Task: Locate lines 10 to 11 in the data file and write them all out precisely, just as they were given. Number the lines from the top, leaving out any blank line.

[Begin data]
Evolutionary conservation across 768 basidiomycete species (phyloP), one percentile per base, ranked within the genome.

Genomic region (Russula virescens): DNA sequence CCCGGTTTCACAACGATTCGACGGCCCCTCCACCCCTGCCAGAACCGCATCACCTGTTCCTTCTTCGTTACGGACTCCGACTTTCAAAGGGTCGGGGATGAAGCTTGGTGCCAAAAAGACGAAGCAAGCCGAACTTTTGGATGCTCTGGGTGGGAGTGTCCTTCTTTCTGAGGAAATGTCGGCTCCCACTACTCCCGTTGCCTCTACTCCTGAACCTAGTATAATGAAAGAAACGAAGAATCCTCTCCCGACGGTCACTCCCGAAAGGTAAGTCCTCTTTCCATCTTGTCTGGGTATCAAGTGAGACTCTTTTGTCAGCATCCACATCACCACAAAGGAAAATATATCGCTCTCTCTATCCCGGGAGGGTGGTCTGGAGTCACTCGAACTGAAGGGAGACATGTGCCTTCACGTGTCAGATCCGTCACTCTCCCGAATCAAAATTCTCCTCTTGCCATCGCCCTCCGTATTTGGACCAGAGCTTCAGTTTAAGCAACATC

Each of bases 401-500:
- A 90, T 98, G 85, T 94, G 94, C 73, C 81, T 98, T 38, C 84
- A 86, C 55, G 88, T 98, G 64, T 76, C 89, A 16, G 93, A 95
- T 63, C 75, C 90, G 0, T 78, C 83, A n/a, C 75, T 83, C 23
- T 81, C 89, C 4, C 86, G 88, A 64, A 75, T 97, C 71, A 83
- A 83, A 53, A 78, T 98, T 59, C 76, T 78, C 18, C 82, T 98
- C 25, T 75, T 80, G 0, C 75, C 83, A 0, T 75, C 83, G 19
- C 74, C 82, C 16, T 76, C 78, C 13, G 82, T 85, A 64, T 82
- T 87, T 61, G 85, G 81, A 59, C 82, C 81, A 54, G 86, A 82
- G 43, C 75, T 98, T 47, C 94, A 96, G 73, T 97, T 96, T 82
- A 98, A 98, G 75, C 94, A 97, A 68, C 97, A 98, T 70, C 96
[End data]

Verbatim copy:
- C 74, C 82, C 16, T 76, C 78, C 13, G 82, T 85, A 64, T 82
- T 87, T 61, G 85, G 81, A 59, C 82, C 81, A 54, G 86, A 82